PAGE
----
Staging prostate cancer is a sometimes-complex process that involves multiple tests, measurements and other factors. The aim is to determine the size, extent and aggressiveness of the cancer.
There are two types of staging for prostate cancer:
. Clinical: This is based on the results of pre-surgery procedures such as a prostate-specific antigen (PSA) test, a digital rectal exam (DRE), a Gleason score (a grade based on how cancer cells behave on a micro level) and imaging tests. A doctor uses these results to determine the stage of the cancer and decide whether to recommend further diagnostic exams, such as a magnetic resonance imaging (MRI) scan.
. Pathological: This type of staging is based on information uncovered after prostate surgery. The prostate tissue is examined to get a more detailed, and sometimes more accurate, stage of the disease.
Understanding prostate cancer’s progression
To determine the appropriate treatment, doctors need to know how far the cancer has progressed, or its stage. A pathologist, the doctor trained in analyzing cells taken during a prostate biopsy, will provide two starting points—the cancer’s grade and Gleason score.
. Cancer grade: When the pathologist looks at prostate cancer cells, the most common type of cells will get a grade of 3 to 5. The area of cancer cells in the prostate will also be graded. The higher the grade, the more abnormal the cells.
. Gleason score: The two grades will be added together to get a Gleason score. This score tells doctors how likely the cancer is to grow and spread.
After a biopsy confirms prostate cancer, the patient may undergo additional tests to see whether it has spread through the blood or lymph nodes to other parts of the body. These tests are usually imaging studies and may include a bone scan, positron emission tomography (PET) scan or computed tomography (CT) scan.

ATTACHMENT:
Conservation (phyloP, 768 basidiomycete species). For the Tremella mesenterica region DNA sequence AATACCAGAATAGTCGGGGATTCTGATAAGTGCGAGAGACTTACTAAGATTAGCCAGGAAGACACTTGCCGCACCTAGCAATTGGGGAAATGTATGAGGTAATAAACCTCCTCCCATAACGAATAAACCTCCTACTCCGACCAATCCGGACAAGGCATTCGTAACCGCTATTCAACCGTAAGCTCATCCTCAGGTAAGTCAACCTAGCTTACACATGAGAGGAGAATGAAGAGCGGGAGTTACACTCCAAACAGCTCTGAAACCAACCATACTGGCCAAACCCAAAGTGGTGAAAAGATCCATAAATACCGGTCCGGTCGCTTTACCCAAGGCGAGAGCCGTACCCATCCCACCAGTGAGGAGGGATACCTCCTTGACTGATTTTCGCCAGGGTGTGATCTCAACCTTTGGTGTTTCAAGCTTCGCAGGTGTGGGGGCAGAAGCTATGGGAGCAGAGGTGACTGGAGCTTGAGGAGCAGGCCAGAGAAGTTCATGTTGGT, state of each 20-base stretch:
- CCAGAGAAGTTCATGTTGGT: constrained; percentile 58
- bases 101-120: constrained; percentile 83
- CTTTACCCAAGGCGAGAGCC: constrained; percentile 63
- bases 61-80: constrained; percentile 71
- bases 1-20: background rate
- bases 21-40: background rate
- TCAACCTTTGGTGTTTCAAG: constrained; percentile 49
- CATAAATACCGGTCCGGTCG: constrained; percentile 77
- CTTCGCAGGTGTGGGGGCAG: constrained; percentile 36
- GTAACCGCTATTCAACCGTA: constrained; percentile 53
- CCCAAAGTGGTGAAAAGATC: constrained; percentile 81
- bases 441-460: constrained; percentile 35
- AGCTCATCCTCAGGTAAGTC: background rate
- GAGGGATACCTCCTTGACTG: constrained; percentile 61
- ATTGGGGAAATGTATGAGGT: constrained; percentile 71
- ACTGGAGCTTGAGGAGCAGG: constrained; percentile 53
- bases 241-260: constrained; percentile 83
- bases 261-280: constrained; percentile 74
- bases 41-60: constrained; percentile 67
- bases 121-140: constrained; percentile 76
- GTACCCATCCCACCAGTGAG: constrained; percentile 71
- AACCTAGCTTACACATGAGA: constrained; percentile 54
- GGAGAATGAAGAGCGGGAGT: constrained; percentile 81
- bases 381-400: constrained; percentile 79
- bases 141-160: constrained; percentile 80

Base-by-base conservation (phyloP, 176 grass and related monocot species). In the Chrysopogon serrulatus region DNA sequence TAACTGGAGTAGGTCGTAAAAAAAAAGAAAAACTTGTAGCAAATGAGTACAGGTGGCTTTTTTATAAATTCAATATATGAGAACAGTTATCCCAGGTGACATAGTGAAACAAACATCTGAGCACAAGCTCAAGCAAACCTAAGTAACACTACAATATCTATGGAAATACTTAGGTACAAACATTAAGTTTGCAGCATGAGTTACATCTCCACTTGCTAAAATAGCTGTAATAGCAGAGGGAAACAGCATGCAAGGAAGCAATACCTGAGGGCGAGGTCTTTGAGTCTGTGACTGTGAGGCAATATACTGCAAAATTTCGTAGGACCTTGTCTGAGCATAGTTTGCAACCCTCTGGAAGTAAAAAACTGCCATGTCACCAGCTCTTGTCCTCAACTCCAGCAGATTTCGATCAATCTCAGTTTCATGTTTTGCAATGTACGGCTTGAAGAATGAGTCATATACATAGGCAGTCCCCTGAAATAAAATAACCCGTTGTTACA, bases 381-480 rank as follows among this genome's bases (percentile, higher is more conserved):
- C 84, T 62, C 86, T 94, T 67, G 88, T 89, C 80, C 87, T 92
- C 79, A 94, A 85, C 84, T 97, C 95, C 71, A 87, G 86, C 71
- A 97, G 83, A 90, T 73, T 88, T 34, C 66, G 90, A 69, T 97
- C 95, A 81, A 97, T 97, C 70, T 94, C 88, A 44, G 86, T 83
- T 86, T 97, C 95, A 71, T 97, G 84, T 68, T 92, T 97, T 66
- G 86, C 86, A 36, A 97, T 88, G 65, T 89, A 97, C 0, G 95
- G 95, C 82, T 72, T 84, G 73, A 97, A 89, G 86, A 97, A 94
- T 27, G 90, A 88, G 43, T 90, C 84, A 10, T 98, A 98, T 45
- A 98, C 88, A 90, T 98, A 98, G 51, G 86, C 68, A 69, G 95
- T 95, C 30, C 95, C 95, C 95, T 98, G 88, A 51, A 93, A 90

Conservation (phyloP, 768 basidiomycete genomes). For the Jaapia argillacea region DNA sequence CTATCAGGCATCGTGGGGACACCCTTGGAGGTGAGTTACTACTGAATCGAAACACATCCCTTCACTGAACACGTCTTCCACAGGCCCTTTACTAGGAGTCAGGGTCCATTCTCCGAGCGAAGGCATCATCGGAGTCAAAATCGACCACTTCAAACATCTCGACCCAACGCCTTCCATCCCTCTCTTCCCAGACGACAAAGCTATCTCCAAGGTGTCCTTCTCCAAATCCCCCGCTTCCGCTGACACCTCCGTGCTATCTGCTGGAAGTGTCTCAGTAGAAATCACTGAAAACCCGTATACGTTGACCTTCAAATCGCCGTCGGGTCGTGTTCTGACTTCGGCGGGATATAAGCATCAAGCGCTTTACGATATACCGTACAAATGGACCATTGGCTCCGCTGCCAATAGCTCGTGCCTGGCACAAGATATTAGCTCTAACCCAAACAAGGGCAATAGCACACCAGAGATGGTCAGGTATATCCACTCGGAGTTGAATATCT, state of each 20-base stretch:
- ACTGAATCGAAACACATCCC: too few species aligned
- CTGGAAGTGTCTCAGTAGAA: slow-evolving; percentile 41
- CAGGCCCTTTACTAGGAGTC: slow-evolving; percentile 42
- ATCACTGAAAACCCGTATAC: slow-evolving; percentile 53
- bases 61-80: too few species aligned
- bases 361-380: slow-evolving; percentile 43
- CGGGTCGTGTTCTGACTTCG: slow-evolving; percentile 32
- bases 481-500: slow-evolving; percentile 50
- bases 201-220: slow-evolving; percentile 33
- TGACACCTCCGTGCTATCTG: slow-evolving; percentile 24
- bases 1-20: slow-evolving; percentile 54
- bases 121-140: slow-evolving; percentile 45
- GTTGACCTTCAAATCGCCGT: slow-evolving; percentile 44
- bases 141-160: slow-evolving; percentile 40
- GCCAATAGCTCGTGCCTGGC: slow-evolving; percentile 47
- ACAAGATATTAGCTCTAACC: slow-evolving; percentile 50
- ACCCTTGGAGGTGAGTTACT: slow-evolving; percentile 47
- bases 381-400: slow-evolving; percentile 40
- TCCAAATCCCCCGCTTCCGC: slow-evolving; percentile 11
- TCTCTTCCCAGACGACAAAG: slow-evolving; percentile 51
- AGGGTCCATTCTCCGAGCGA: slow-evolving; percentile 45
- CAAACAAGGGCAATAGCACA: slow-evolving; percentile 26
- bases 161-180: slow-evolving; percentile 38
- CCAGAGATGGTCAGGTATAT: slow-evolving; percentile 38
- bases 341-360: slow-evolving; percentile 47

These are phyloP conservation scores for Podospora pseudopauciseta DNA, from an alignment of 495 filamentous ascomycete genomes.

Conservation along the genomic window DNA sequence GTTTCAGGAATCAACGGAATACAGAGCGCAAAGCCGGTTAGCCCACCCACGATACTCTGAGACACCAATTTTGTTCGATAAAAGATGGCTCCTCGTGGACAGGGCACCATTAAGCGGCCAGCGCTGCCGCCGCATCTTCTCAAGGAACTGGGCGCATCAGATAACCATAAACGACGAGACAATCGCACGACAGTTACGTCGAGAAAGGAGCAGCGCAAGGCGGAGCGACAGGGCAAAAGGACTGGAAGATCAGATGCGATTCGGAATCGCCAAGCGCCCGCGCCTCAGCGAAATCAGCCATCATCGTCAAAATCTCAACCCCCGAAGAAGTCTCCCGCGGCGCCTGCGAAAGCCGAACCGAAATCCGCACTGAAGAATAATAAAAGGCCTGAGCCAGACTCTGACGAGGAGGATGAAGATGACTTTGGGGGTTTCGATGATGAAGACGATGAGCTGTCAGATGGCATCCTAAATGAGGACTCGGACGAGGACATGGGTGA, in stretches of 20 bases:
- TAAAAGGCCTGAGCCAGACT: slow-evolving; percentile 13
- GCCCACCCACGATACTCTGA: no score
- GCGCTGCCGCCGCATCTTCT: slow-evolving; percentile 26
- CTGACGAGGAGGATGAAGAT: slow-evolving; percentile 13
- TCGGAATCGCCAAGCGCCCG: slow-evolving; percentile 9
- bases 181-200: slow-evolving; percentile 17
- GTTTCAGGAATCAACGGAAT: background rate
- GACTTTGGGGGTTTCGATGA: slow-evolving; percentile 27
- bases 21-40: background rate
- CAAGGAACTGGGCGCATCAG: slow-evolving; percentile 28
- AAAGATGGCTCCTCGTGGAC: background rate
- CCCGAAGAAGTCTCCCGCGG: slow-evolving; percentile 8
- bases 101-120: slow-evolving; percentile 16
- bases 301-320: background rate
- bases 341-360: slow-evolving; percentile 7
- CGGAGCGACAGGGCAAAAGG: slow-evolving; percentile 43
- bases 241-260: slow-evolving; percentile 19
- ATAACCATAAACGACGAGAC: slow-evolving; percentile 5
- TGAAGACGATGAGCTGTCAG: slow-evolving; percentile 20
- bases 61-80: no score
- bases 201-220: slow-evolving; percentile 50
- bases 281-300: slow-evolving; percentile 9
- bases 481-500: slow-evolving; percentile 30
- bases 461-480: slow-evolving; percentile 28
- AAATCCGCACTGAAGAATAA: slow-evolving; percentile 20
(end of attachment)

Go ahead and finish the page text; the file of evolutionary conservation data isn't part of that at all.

Prostate cancer staging
Doctors use the results of all these tests to help determine the stage of the prostate cancer, or how far it has progressed. Widely used staging criteria is based on the TNM system developed by the American Joint Committee on Cancer.
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The three key components of the TNM system, include:
. T (tumor) describes the tumor’s size, location and how deep it has grown into the tissue.
. N (node) indicates whether cancer cells have spread to nearby lymph nodes or the channels connecting the lymph nodes.
. M (metastasis) refers to whether the cancer cells have spread to distant organs or tissue.
The stage of cancer will help doctor and patient determine the most appropriate options for treatment.
Prostate cancer stages range from I through IV.
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Stage I (stage 1) means the cancer is on one side of the prostate. Stage I cancers usually grow slowly. In this stage, the PSA level may not be high and the cancer may not be felt during a DRE. There is no lymph node involvement nor metastasis. Some cancers that are felt during a DRE may still be classified as stage I if the Gleason score is 6 or less and the PSA is lower than 10.
Stage II (stage 2) means the cancer remains confined to the prostate gland. It has three substages:
. Stage IIA: The cancer is on one or both sides of the prostate gland, the PSA blood test level is between 10 and 19, and the Gleason score is 6 or less.
. Stage IIB: The cancer is on one or both sides, the PSA is lower than 20, and the Gleason score is 7.
. Stage IIC: The cancer is on one or both sides, the PSA is lower than 20, and the Gleason score is 7 to 8.
Stage III (stage 3) means the cancer is locally advanced. The tumor has progressed and is more likely to grow and spread, with both the Gleason score and the PSA being high. This stage also has three substages:
. Stage IIIA: The cancer is on one or both sides of the prostate, the PSA is 20 or higher, and the Gleason score may be as high as 8.
. Stage IIIB: The cancer has spread outside the prostate gland to nearby tissues but not to the lymph nodes. The PSA may be any level, and the Gleason score may be up to 8.
. Stage IIIC: This stage is similar to IIIB, but the cancer may not be growing beyond the prostate and has a Gleason score of 9 or 10.
Stage IV (stage 4) means the cancer has spread to lymph nodes or to other parts of the body. It is further divided into two substages:
. Stage IVA: The cancer has spread to nearby lymph nodes but may or may not have spread to nearby tissues.
. Stage IVB: The cancer has spread to another area of the body, such as the bones or distant lymph nodes.
Prostate cancer survival
If the prostate cancer hasn’t spread to distant parts of the body (stages I to IVA), the five-year survival rate is almost 100 percent, according to the American Cancer Society. The survival rate for stage IVB is about 30 percent.